The Poor's Land or Green Lands (fn. 39) was the name given to the charity and its endowment formally founded in 1690 but originating in the purchase of 11 ½ a. of waste in the centre of the hamlet from the lady of the manor in 1678. Although the primary object was to restrict building, a secondary motive was the 'yearly relief of the poor'. The 11½ a. were turned into three closes and let as farmland on 21-year leases from 1678. At first the profits augmented the contributions of the original purchasers but after Parmiter's bequest made the suggested building of almshouses unnecessary, (fn. 40) it was decided to spend the rent money on coal and doles. From 1685 the first yearly distribution of coal and £12 in money was made to 24 poor families. That application was established by deed of 1690. Trustees were to be co-opted and building on the land was forbidden. Income was £38 in 1768, although £42 was spent on coal for 65 people, (fn. 41) and £59 by 1820. (fn. 42) In 1822 Joseph Merceron accused a fellow trustee, who was a supporter of the rector, of being the sole supplier of coal. Some stock was sold in 1831 to finance repairs to the fencing around the Poor's Land. In 1825 and 1849 part of the land was sold to the Ecclesiastical Commissioners and the money invested. (fn. 43) By 1834 the total income was £154, of which £19 was dividends. By 1857 the income of £172 was distributed in coal and pensions to some 100 recipients, mostly residing around the green. (fn. 44) In 1868 £2,000 from the sale of the northern close for Bethnal Green Museum was invested, (fn. 45) enabling payments to be made to 190 recipients.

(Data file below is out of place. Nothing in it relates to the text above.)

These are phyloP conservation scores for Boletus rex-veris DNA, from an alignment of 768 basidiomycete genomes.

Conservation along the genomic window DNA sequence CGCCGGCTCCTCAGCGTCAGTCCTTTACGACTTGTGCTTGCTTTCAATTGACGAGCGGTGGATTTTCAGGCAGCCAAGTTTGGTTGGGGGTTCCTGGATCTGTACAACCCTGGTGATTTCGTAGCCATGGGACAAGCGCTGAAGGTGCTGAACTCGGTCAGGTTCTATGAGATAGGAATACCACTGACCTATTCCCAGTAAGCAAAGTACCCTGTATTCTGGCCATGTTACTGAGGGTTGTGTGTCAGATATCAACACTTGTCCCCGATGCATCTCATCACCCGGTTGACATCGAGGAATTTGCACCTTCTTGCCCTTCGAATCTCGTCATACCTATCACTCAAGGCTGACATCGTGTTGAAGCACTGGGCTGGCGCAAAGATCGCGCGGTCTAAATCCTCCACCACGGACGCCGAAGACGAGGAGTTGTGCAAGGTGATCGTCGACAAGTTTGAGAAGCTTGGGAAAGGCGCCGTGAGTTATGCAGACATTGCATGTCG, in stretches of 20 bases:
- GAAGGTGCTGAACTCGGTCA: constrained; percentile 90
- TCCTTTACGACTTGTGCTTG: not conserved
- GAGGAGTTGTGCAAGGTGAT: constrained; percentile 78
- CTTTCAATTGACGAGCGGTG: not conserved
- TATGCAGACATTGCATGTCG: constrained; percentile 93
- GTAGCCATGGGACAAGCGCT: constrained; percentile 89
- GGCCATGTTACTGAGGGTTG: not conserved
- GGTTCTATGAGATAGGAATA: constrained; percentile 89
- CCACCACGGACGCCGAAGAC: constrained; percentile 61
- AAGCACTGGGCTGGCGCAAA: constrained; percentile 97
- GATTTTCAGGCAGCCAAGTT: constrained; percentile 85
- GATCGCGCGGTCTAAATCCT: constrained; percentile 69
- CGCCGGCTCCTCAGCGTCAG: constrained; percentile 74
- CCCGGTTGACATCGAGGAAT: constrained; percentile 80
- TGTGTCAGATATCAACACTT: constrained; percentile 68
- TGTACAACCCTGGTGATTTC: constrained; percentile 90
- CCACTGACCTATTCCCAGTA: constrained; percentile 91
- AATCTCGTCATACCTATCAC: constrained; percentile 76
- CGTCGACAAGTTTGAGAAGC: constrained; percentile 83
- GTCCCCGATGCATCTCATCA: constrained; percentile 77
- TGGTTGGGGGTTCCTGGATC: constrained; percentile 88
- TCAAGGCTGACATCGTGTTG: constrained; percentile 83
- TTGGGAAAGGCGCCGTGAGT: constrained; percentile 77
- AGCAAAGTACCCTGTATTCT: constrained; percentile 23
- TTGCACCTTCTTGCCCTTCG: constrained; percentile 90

Between 1889 and 1890 the Charity Commission drew up three schemes as disputes raged over the direction of the charity and especially over whether any of the Poor's Land should be sold as sites for admittedly worthy causes. Under the last Scheme, established in 1891 by a suit in Chancery, there were to be 12 trustees, representing the four wards and chosen from residents or local businessmen; they could sell a small part and grant the rest to the L.C.C. for a recreation ground, the income to be applied as pensions or in other ways for the poor. Most of the land was conveyed in 1893 to the L.C.C. (fn. 46) and by 1896 the resulting stock yielded £307 a year, paid in 20 weekly pensions. The charity was registered in 1961 and in 1994 an income of £277 was applied in £20 pensions. (fn. 47)